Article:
Millennia are not like everyone else – here's why

Younger generations are now adults, but how do they compare to older generations?

The answer depends on the fact that they went to college, according to a report from the Pew Research Center. The good news is that millennia, born between 1981 and 1996, are more educated than any generation before them. The bad news: The economic gap between those who have graduated from university and those who have not done so is large.

See: A baby boomer apologizes for the failing millennials

Pew examined seven categories: education, employment, income and wealth, housing, family, voting and the future of the population. Here are some examples of comparisons between millennials:

• Education: Nearly four out of ten youth have at least a bachelor's degree, compared to 29% of generation X, 25% of baby boomers, 24% of first baby boomers and 15% of the silent generation. By way of comparison, 30% of the silent generation had less than a high school diploma and 43% were high school graduates, compared with 8% of Generation Y women with less than a diploma high school and 25% having dropped out of high school. Millennials are more likely to earn a bachelor's degree than their male counterparts, a trend similar to Generation X.

• employment: Millennials have the reputation of never staying too long at work, but they stay with an employer as much as their Gen X counterparts of the same age. Almost eight in ten women (79%) and 77% of Gen Xers at the same time in their lives reported working for their current employer for at least one year and one month. Half of these groups reported working for their employers for at least five years.

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Most young women participate in the labor market, a trend that began with baby boomers. Women may be less likely to be spared for retirement as they may earn less than men in similar positions or leave the workforce to care for a sick child or loved one. Politicians, including President Trump and Elizabeth Warren, a Democratic senator from Massachusetts who is running for president in 2020, have expressed interest in proposals for paid vacations that would offset child care expenses and expenses. Help families, but especially women, to save more for retirement.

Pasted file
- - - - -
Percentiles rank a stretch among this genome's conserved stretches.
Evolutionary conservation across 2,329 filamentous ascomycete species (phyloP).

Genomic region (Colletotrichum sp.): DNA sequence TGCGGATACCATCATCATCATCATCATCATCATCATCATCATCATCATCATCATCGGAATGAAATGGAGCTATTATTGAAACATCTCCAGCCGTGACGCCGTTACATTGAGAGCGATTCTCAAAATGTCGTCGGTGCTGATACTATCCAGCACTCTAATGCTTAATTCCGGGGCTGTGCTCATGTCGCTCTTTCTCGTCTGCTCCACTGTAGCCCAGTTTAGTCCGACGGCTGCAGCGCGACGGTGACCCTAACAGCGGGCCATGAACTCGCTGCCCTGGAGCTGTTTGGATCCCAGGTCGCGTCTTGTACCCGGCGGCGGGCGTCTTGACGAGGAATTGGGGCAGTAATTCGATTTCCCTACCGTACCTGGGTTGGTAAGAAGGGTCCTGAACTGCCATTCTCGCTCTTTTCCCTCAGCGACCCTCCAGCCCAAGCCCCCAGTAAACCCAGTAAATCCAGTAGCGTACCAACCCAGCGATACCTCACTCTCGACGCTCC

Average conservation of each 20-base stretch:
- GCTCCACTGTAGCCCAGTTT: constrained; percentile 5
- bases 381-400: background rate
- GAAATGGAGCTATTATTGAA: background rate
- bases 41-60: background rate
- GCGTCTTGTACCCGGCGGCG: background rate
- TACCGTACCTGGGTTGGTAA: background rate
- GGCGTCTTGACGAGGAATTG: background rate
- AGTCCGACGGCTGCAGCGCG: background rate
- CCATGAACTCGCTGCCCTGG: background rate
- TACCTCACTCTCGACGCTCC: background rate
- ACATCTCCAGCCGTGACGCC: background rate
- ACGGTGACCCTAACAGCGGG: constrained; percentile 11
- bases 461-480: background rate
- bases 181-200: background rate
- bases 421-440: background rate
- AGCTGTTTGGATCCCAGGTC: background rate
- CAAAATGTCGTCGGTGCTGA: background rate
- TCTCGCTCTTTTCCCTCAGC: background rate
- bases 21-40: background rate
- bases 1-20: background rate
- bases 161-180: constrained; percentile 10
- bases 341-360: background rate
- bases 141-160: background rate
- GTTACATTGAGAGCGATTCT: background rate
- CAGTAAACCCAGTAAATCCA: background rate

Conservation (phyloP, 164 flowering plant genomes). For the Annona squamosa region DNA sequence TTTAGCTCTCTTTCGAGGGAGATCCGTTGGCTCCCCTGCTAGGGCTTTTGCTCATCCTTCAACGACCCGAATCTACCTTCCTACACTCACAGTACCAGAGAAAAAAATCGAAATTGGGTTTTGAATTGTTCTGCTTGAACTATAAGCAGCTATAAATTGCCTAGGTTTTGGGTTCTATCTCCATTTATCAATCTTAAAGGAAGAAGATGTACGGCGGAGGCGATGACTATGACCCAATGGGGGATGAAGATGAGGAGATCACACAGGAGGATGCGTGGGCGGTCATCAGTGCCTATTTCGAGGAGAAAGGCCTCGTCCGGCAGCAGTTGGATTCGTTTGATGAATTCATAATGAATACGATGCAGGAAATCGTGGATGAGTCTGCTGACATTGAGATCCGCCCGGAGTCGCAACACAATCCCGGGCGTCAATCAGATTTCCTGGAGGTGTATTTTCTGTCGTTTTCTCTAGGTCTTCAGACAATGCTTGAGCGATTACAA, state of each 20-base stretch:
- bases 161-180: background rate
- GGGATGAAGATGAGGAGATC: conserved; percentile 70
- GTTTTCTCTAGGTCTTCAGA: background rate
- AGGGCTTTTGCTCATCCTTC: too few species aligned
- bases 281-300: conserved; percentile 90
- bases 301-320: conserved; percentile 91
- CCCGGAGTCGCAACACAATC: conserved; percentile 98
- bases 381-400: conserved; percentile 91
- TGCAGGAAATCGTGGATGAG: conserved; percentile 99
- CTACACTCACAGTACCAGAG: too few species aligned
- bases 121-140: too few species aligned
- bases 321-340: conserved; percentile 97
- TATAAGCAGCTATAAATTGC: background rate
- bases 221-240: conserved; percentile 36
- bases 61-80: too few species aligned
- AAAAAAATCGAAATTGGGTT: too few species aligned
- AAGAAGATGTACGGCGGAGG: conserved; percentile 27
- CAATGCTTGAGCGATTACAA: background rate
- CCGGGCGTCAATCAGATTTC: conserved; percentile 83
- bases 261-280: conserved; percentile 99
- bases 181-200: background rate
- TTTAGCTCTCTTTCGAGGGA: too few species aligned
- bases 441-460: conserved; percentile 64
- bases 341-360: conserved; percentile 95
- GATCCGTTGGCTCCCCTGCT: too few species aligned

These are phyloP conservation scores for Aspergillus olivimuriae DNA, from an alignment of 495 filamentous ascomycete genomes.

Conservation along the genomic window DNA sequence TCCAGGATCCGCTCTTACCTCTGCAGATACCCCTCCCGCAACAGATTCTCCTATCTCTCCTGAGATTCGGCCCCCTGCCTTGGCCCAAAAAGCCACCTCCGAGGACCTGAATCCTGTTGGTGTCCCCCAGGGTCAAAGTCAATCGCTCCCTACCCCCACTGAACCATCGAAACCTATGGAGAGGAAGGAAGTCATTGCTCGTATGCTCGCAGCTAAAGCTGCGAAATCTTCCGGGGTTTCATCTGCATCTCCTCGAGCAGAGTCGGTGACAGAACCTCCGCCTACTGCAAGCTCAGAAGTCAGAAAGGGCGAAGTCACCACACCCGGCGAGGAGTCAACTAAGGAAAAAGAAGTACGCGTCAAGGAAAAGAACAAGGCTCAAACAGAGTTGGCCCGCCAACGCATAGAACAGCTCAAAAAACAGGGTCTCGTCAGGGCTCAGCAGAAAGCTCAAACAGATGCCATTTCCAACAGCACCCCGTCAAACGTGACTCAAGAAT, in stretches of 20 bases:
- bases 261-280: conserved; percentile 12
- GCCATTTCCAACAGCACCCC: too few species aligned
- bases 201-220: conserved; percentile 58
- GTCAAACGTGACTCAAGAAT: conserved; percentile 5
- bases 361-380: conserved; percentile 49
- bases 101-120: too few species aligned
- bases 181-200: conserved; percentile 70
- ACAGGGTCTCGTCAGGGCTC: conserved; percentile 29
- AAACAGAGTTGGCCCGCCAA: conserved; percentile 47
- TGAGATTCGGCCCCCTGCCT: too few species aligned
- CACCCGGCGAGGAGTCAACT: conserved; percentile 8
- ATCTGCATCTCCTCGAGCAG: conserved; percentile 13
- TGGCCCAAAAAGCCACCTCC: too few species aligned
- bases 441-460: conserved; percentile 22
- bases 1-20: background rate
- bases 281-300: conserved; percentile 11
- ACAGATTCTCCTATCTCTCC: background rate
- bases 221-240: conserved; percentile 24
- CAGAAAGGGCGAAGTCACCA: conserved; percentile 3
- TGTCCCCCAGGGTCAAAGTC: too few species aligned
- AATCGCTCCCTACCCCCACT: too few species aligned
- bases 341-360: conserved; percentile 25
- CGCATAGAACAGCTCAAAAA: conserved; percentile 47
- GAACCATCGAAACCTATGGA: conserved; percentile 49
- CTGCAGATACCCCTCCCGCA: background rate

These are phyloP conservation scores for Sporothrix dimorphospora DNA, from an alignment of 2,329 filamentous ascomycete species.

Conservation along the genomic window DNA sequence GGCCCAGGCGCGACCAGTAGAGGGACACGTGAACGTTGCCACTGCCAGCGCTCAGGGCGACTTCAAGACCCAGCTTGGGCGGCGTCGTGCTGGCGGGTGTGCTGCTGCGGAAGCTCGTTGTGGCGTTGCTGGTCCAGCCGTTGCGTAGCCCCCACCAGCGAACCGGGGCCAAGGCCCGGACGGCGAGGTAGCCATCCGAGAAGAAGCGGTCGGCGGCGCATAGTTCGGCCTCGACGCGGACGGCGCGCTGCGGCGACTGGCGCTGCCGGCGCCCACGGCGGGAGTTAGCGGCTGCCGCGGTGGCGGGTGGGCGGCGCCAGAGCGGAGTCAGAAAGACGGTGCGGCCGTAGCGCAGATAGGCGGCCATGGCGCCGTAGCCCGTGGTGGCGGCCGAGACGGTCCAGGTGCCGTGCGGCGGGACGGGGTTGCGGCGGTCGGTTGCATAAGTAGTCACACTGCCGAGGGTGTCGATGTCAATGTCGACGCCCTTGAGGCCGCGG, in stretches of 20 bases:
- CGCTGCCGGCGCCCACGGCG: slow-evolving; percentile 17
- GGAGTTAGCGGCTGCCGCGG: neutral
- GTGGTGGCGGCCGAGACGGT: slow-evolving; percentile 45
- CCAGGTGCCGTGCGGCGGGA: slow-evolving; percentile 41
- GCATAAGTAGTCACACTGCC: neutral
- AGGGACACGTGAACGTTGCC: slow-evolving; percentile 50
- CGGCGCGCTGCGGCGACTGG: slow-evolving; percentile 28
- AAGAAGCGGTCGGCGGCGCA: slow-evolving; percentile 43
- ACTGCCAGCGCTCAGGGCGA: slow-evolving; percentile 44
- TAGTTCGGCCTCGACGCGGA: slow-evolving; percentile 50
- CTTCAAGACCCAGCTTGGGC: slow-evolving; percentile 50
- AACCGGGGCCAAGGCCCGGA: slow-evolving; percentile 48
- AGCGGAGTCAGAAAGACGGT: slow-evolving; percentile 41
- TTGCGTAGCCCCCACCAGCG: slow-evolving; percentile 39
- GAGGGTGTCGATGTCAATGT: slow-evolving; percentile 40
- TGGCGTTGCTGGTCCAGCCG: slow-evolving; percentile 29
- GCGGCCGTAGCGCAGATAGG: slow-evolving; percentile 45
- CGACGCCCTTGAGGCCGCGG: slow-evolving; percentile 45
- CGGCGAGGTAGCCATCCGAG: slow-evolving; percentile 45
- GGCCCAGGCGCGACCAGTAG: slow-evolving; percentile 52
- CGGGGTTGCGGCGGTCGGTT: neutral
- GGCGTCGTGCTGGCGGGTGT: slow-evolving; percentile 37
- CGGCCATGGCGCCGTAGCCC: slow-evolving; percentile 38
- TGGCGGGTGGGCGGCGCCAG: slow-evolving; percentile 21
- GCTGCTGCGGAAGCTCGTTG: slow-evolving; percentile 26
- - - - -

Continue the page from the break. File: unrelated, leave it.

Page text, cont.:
• Income and wealth: According to Pew, millennial household income stood at $ 71,400, representing a median income of $ 70,700 for Generation X in 2001 (adjusted to 2017 dollars and according to household size), according to Pew. Household income is intended for everyone living in the household, which for Generation Y may include non-spouses or family members. (Many Generation Y women simply can not afford to live alone, so they opt for roommates if they do not marry or live with their parents).

Although the wages of young adults have remained relatively stable over the last 50 years, millennials with a university degree do better than those without a bachelor's degree. College graduates had a median annual salary of $ 56,000 in 2018 if they had a bachelor's degree, compared to $ 38,900 for those with only a limited amount of college education. For millennial households, the median adjusted household income was $ 105,300 for those with at least a bachelor's degree, compared to about $ 49,000 for high school graduates. The difference of $ 56,000 is very different from that of previous generations, $ 41,200 for late baby boomers and $ 19,700 for the silent generation.

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• Housing, family and future: The millennial generation is expected to outpace the number of baby boomers in 2019, with 73 million members, in part because of immigrants arriving in the United States. between 1997 and 2012), should be the "most diverse and best educated generation to date," expects Pew.

Just like their stereotype of postponing the milestones and responsibilities of adults, the Millennials persist in getting married and starting a family. Less than half of the millennials (46%) are married, compared to the 83% of the silent generation who married at the same time in their lives. Millennials are also waiting to have children. Less than half of Generation Y women (48%) were mothers in 2016 when they were between the ages of 20 and 35, compared with 57% of Generation X women of the same age in 2000 and 58% of women in boom in 1984.

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